opinionBy Terrence Sesay
Liberians have a custom of overlooking media reports. Many Liberians brush off media publications that tend to give early warning signals as mere speculation. A case in point is the several reports over the months that flagged potential security threat on Liberia's border with Cote d'Ivoire. Several media reports, especially by the Chronicle, that pointed out that training of dissidents, who could target both Cote d'Ivoire and Liberia, was taking place at the Liberia-Ivory Coast border were overlooked by authorities.
They did not only overlook these reports. When they became pervasive, some authorities, including the Superintendent of Grand Gedeh County, took to the airwaves to denounce them as unfounded and irresponsible.
Well, last Friday's raid into an Ivorian border town that claimed the lives of seven UN peacekeepers and eight civilians, gives credence to reports by Liberian media about the porous nature of the Liberia-Ivory Coast border and the tenuous security there.
Had both governments taken the early warning signals provided by the media seriously, they would have acted promptly and the lives of the slain seven UN peacekeepers would have been spared. Indeed, had these reports not fallen on deaf ears, troops would have been deployed earlier than now and the lives of an estimated 50 persons who have become casualties as a result of the tenuous security on this border, would not have been lost.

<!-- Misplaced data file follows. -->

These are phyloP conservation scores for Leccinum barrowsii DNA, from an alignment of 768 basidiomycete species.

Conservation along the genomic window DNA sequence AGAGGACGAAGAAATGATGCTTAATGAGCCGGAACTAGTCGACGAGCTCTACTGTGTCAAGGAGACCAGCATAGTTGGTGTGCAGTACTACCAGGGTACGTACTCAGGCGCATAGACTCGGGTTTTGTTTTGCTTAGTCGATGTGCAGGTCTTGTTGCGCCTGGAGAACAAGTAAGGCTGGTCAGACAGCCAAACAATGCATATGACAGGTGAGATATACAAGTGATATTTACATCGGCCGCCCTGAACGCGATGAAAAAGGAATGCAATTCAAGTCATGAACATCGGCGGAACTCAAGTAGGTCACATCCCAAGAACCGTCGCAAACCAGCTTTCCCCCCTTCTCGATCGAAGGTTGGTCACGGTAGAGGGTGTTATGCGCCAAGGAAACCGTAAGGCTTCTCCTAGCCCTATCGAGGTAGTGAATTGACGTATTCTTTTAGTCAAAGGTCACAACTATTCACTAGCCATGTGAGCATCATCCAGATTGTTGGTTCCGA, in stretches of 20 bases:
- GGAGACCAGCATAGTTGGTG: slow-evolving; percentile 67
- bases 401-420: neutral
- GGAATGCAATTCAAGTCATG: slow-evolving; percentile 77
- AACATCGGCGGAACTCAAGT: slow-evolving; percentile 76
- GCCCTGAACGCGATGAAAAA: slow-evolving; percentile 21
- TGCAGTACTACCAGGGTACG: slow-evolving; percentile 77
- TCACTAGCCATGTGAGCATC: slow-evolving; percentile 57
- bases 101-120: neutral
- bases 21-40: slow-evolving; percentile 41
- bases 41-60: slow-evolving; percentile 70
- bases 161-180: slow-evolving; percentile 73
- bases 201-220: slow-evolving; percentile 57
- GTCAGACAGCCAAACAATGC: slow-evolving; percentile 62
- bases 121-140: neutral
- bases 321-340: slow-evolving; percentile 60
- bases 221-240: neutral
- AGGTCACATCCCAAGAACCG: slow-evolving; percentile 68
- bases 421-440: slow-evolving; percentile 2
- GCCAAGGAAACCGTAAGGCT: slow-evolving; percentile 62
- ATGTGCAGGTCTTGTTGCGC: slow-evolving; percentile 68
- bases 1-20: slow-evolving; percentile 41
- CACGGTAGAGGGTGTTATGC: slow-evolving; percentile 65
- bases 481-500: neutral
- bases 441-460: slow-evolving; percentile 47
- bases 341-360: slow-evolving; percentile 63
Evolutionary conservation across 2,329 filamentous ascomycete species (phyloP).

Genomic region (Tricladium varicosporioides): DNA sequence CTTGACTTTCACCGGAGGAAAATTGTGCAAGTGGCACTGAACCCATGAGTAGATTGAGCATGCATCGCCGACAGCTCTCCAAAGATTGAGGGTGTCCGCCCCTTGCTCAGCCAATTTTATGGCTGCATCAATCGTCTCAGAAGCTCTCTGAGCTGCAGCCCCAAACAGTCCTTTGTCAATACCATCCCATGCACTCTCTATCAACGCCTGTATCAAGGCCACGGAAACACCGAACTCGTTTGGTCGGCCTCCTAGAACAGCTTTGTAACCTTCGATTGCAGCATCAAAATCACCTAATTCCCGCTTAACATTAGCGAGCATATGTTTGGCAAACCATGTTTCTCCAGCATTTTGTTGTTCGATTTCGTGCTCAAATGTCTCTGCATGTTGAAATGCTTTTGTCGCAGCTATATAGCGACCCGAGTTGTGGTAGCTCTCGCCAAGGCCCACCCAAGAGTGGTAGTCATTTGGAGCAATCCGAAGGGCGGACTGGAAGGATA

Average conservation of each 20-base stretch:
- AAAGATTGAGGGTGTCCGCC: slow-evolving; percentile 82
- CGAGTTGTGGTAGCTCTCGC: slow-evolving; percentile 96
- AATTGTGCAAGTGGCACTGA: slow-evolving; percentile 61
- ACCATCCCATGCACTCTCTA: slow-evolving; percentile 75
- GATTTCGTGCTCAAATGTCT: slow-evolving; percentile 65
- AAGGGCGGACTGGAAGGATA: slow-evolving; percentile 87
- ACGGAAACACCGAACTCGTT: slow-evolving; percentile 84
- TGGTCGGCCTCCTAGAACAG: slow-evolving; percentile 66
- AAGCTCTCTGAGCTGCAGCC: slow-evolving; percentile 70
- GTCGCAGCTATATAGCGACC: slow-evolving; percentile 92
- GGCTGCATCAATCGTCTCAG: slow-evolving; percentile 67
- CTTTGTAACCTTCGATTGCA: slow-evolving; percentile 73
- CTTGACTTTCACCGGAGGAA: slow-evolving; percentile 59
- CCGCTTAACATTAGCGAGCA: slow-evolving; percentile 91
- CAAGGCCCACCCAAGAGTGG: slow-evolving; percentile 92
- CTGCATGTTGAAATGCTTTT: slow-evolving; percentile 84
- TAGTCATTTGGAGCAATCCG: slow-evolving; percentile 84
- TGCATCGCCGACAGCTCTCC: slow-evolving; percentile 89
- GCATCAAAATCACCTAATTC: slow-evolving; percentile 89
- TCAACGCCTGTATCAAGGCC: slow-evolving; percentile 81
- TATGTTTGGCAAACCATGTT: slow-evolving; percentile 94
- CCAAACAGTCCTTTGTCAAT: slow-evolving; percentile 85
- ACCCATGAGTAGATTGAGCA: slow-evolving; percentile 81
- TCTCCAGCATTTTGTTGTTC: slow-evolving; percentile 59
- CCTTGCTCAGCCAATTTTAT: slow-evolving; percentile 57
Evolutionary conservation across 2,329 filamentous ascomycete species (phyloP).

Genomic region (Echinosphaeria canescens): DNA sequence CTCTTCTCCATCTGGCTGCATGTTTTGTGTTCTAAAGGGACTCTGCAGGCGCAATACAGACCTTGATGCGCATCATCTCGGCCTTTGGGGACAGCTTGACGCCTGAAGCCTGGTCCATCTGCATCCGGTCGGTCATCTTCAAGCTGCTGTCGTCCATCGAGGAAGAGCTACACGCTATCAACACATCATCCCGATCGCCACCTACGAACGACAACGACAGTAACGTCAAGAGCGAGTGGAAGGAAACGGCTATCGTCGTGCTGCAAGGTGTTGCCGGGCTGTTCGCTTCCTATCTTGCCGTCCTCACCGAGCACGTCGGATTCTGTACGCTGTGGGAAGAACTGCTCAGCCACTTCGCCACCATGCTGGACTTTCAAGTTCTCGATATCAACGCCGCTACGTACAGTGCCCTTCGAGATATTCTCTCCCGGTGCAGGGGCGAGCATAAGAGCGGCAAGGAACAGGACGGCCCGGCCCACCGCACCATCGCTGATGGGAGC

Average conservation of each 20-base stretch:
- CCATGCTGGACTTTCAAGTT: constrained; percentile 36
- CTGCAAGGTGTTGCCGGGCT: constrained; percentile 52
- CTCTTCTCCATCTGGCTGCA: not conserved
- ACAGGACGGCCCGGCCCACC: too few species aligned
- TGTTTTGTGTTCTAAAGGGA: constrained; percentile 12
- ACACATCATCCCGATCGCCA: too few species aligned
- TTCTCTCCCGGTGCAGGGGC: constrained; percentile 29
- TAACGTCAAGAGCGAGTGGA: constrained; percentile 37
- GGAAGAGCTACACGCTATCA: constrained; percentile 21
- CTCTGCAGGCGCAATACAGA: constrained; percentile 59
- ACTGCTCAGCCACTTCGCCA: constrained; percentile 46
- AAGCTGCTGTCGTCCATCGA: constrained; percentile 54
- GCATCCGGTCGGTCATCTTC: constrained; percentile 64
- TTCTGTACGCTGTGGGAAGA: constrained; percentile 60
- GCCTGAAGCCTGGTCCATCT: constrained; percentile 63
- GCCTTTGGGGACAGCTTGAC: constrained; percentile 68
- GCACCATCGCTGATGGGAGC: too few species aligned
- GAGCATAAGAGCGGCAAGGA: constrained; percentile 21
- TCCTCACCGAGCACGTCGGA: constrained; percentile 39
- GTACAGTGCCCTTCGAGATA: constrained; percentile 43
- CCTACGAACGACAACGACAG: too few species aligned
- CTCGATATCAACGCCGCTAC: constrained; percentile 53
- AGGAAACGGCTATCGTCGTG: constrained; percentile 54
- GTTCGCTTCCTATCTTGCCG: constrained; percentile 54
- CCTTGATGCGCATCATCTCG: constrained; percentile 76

I applaud the Liberian Government for its prompt action that has averted a possible relapse of post-war Liberia into another round of conflict, and a possible confrontation with our neighbor Cote d'Ivoire. While the stalemate is being negotiated through diplomatic channels, I call on authorities of the two Mano River Union countries to demonstrate the usual maturity in handling the impasse. I have received reports that both countries have deployed troops at their various borders; I want to use this medium to request troops of both countries to comport themselves honorably and not to allow tempers to flare to unmanageable heights. I request troops of both countries to exercise restraint and allow peace and calm to prevail.
Above all, I want to use this medium to call on Liberian authorities to begin to respect and take newspaper reports seriously. I admit that there are lackeys in the journalism profession, who have no remorse of conscience in publishing articles that have no iota of truth. However, most media institutions are cognizant of the danger the publication of unfounded stories poses to their businesses. Besides, most publishers are true professionals, who would not do anything to dent the respect society has for them by engaging in unprofessional acts. Only a few journalists prioritize how much they make today. Most journalists are more concerned about building the credibility of their media institutions by publishing only the truth.
Like all professions, the media has its own 419ers, and a few join-the-lists should not push you to lose the respect you have for the media.